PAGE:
- Forte Oil Suspends N20b Offer
The board of directors of Forte Oil Plc has decided to suspend the energy group’s bid to raise new equity funds. Forte Oil had earlier secured regulatory approval to float a supplementary capital raising through a book building.
Company Secretary, Forte Oil, Akin Olagbende, in a statement released at the Nigerian Stock Exchange (NSE), stated that the board had taken a strategic decision to put the offering on hold pending the conclusion of an ongoing corporate restructuring.
According to him, the company is currently exploring opportunities to maximize emerging opportunities in the Nigerian energy sector, which will be to the ultimate benefit of all stakeholders.
Forte Oil had started the book building for its N20 billion offer for subscription with main consideration for qualified institutional investors and high net worth individual investors.
Forte Oil had planned to raise N20 billion in new equity funds under its new capital raising, after it successfully raised N9 billion in debt issue. The indigenous energy company has approval to raise up to N71 billion under a N100 billion capital raising programme approved by the shareholders of the company.
Forte Oil had opened up the book building for the N20 billion offer through a notification to stockbrokers. The book building was targeted at high net worth institutional and individual investors as defined under the rules and regulations of the Securities and Exchange Commission (SEC).
SEC identifies qualified institutional investors to include an individual investor with at least personal net worth of N300 million excluding automobiles, homes and furniture. Others qualified institutional investors included fund managers, insurance companies, investment and unit trusts, multilateral and bilateral institutions, market makers, professionally-managed staff securities purchase schemes, trustees and custodians and stockbroking firms.
Group Executive Director, Finance and Risk Management, Forte Oil Plc, Mr. Julius Omodayo-Owotuga, had explained that the capital raising would be used to boost working capital and operations.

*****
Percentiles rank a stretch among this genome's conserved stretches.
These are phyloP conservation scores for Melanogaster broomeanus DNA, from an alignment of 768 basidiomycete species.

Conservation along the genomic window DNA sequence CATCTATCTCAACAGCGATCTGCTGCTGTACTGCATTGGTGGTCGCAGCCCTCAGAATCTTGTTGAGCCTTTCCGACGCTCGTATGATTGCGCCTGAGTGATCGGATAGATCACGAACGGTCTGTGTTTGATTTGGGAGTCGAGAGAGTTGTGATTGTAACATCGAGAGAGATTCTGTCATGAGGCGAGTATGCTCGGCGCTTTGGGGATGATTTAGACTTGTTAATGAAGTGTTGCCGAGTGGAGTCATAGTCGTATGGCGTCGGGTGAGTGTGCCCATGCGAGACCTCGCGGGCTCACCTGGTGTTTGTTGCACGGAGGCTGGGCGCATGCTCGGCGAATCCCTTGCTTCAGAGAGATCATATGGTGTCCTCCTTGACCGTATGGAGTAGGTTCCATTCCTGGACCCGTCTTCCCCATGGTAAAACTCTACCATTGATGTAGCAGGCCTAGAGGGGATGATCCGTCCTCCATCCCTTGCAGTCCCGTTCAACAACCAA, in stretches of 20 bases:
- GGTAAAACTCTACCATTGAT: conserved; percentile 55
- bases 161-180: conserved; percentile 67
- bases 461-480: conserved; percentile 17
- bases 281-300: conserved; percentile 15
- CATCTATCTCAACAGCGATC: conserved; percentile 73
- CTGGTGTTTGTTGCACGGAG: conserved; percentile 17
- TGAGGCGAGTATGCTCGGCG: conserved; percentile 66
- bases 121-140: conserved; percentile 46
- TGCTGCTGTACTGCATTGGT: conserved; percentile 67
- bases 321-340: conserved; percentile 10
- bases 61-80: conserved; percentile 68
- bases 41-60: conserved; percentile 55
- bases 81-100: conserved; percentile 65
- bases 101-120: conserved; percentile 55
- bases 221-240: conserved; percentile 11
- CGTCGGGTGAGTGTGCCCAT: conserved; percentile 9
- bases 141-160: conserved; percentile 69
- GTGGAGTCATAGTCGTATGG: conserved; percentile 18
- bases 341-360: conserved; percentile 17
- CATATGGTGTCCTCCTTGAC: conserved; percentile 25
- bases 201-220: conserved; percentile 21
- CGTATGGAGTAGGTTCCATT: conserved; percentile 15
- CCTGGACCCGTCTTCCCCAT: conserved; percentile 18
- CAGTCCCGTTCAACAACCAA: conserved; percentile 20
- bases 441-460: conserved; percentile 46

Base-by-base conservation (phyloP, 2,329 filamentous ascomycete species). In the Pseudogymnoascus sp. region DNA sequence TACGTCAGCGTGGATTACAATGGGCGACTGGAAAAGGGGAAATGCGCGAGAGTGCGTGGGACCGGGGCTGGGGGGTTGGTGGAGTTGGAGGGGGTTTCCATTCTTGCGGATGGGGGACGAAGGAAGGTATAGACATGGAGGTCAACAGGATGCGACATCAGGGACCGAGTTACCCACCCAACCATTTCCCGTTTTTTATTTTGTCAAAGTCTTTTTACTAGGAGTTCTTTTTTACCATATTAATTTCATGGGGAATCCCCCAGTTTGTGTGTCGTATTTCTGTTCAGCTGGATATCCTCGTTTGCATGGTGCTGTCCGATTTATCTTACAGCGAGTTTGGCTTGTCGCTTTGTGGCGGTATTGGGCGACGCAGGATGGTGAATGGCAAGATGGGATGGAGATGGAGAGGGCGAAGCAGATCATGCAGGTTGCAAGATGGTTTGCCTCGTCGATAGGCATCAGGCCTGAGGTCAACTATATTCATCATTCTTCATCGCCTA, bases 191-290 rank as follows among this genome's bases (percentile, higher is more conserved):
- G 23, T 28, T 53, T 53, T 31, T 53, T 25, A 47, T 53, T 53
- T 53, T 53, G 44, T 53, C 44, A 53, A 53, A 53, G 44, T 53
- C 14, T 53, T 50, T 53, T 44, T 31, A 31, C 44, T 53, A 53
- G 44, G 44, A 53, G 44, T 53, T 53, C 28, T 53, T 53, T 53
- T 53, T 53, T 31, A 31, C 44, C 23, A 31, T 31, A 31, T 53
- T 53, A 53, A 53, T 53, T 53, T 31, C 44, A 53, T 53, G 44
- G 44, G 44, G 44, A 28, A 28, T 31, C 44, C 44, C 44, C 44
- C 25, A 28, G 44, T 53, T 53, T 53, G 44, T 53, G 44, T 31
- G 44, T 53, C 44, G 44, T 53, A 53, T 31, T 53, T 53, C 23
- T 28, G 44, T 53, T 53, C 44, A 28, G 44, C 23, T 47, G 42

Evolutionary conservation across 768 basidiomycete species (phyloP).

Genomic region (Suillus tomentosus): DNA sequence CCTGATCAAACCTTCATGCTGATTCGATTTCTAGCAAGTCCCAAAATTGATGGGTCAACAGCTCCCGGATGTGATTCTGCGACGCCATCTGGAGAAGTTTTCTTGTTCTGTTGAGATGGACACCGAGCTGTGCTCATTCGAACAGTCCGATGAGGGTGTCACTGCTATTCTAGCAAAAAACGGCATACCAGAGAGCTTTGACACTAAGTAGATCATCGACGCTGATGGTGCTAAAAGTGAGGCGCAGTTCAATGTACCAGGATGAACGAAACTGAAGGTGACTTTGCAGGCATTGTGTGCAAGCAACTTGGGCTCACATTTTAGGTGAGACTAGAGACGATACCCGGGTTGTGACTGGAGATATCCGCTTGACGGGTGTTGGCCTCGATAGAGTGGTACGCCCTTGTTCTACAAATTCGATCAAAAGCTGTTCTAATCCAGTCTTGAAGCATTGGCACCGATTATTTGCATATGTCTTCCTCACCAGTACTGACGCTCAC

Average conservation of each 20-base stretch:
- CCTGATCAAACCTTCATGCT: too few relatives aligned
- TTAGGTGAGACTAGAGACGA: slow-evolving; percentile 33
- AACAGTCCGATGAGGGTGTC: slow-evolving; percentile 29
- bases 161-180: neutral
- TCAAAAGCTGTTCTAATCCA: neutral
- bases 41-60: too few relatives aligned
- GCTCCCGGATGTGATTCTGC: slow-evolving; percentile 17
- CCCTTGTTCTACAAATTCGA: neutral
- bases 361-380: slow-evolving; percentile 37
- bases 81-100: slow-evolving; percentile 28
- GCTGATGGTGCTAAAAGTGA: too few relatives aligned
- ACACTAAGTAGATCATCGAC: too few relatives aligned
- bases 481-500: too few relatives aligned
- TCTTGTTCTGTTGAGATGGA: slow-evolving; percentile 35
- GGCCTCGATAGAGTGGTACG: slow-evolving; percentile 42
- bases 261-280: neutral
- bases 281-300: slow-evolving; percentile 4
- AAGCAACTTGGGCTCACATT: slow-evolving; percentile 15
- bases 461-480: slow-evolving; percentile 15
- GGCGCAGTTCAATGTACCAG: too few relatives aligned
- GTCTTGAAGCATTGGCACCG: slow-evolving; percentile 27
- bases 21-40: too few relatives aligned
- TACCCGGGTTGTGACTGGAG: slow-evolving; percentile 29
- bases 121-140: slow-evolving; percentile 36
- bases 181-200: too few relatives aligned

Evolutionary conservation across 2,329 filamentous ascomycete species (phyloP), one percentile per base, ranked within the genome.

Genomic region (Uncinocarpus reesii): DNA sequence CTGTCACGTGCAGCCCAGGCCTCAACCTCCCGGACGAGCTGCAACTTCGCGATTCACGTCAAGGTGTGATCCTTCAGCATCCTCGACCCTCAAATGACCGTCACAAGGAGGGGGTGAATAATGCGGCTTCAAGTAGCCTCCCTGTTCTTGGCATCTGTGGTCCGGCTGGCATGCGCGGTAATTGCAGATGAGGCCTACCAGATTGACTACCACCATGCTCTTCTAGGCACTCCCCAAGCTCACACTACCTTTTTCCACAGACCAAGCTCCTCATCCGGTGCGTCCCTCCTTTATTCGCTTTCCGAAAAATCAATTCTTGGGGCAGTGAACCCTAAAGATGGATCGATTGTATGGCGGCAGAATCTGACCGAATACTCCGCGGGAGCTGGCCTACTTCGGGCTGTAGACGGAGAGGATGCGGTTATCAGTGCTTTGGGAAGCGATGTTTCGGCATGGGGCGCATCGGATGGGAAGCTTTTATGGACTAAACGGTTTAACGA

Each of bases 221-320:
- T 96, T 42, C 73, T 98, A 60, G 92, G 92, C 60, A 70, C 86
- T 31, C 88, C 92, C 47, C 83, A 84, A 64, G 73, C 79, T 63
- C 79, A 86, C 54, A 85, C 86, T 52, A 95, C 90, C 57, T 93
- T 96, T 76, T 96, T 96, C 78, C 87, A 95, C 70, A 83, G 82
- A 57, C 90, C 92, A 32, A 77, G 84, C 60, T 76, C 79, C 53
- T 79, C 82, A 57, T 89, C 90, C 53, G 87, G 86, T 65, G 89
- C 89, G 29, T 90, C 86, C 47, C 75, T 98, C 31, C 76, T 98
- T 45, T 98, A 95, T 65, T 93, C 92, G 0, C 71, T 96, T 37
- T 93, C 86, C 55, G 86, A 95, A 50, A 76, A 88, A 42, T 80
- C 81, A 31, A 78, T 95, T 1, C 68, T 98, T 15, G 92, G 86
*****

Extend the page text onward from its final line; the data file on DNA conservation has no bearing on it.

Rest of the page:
He said the net proceeds will provide the company with the necessary liquidity to actualise its growth strategies.
He noted that Forte Oil plans to raise funds from its shelf programme in tranches, on the basis of emerging opportunities, in order to ensure that investors receive optimal value for their investments.
Omodayo—Owotuga said the company plans to acquire upstream assets and related downstream businesses as it seeks to grow its portfolio and enhance future returns.
According to him, the company would explore inorganic option of mergers and acquisitions to consolidate its growing market share in the oil and gas business while strengthening its balance sheet to support long-term growth objective.
“We have five pillars of strategies going forward. We want to concentrate on high-margin products. We want to focus on lubricants. We have been working on our LPG as we improve our facility in Abuja, Kano and Apapa. We want to strengthen our balance sheet. We want long term capital so that interest expenses will come down. Diversification is part of our strategy to boost out revenue base. We want to buy upstream assets; we will focus on mergers and acquisition within the space available. We have been growing our market share organically. We are looking at opportunity to grow the retail outlet through inorganic strategy,” Omodayo-Owotuga said.
Barclays Tell High Net Worth Investors to Shun Africa and Other Emerging Economies
Barclays to High Net Worth Clients, Stay Off Africa and Other Emerging Economies
Barclays, one of the world’s largest investment banks, has started advising high net worth clients to stay off Africa and other emerging economies.
According to Barclays, despite the recent recovery noticed in emerging-market stocks, investors are better off avoiding the risks that still abound in emerging nations. Barclays Plc, however, advised high net worth clients to focus on U.S equities despite the S&P’s breakneck rally.